Postby CanadianWolf » Mon Apr 13, 2015 9:37 am

Appellate work is most common in the field of criminal law. Federal government has appellate lawyers both on the prosecutorial & defense sides, of course. Even the NYC DA's office has an appellate division (big plus if you're bilingual English/Spanish in some appellate divisions).

Appellate work is more like law school than like litigating. It also can be an exercise in "arts & crafts" because of the formats required by some jurisdictions for hard copy filing. Many, maybe most, jurisdictions require attorneys to file electronically. This is a blessing.

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A. Nony Mouse
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Re: Apellate Law

Postby A. Nony Mouse » Mon Apr 13, 2015 10:26 am

Yeah, the learning curve going from law school to appellate is way less daunting than going from law school to practice, since you spend law school reading appellate opinions and it's all on paper, so to speak.

And I will agree about the criminal side of things. tomwatts' description is excellent, but it is possible to go into appellate relatively early in your career without quite the same accolades if you go into criminal law. At the state level, it depends on the state, but some at least have devoted appellate sections in their PD & AD's offices, and you can get those jobs out of school. A state appellate clerkship is usually preferred, but those aren't as hard to get as the clerkships tomwatts mentions.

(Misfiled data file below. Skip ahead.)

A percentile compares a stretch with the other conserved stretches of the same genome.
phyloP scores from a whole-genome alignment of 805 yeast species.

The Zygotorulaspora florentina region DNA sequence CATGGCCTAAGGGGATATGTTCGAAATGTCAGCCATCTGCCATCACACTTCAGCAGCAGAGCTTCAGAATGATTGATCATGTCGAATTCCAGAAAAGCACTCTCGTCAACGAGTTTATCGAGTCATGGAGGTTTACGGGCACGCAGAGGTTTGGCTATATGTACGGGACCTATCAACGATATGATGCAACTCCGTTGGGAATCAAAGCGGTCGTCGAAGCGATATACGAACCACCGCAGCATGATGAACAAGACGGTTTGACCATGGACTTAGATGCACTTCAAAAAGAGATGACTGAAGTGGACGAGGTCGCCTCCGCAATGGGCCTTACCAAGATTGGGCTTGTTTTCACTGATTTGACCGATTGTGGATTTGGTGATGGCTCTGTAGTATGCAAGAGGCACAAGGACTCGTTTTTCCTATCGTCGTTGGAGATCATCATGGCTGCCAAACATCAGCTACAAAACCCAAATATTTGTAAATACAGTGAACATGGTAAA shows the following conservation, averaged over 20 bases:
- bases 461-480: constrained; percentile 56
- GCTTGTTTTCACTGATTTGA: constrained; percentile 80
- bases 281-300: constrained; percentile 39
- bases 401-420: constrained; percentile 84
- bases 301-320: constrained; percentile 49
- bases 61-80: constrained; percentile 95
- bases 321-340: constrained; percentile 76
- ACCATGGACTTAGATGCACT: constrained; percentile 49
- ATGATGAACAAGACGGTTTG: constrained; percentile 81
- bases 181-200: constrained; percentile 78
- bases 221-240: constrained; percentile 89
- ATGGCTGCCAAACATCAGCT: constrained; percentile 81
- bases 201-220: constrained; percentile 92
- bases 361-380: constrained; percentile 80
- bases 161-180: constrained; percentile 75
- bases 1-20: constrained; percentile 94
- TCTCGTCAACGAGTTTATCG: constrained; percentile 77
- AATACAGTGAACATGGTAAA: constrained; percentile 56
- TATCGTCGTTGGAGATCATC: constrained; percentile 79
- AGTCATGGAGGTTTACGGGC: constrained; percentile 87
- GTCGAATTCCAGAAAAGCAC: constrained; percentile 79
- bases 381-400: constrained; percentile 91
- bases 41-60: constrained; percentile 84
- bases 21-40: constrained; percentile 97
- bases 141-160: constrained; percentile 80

(I'm not sure how the bilingual thing plays in since everything that's filed in court is going to be in English, and everything presented at trial will be translated?)

I realize of course that for many people here that's not what they think of when they say "appellate law" (they're thinking of Ted Olson on gay marriage or John Roberts pre-SCOTUS).

CanadianWolf
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Re: Apellate Law

Postby CanadianWolf » Mon Apr 13, 2015 10:46 am

Bilingual testimony/documents are reviewed for possible mistranslations either on its face or in context.

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A. Nony Mouse
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Re: Apellate Law

Postby A. Nony Mouse » Mon Apr 13, 2015 2:44 pm

I would imagine it would have to be documents, because when is testimony bilingual? Isn't there a court interpreter providing English translation, which is the official record?